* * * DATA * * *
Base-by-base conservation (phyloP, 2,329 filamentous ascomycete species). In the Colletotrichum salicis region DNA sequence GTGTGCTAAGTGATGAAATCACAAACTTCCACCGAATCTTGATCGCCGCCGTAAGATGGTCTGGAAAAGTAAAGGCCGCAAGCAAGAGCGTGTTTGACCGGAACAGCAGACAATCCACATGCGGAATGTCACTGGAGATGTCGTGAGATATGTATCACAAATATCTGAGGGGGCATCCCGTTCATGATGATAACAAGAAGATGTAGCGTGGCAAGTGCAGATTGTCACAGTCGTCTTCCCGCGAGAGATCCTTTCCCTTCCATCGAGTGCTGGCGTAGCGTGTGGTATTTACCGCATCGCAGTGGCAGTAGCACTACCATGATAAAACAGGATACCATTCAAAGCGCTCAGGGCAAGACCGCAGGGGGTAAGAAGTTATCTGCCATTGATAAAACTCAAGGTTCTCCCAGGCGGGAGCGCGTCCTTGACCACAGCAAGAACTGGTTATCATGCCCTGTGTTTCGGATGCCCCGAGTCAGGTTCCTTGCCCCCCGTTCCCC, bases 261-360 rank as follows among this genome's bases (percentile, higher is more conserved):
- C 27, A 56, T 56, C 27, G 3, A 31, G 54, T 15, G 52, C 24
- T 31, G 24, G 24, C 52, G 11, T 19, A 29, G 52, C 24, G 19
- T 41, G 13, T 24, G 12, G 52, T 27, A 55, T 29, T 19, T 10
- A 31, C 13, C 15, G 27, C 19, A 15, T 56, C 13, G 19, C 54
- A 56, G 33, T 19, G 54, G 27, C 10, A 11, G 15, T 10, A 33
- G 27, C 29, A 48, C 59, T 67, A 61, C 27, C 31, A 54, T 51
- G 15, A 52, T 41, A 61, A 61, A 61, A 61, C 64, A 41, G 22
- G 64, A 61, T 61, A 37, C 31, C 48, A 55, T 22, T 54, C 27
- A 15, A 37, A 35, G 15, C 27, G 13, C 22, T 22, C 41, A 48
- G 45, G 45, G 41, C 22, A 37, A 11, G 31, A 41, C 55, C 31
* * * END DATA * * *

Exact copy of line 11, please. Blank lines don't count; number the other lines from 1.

- G 45, G 45, G 41, C 22, A 37, A 11, G 31, A 41, C 55, C 31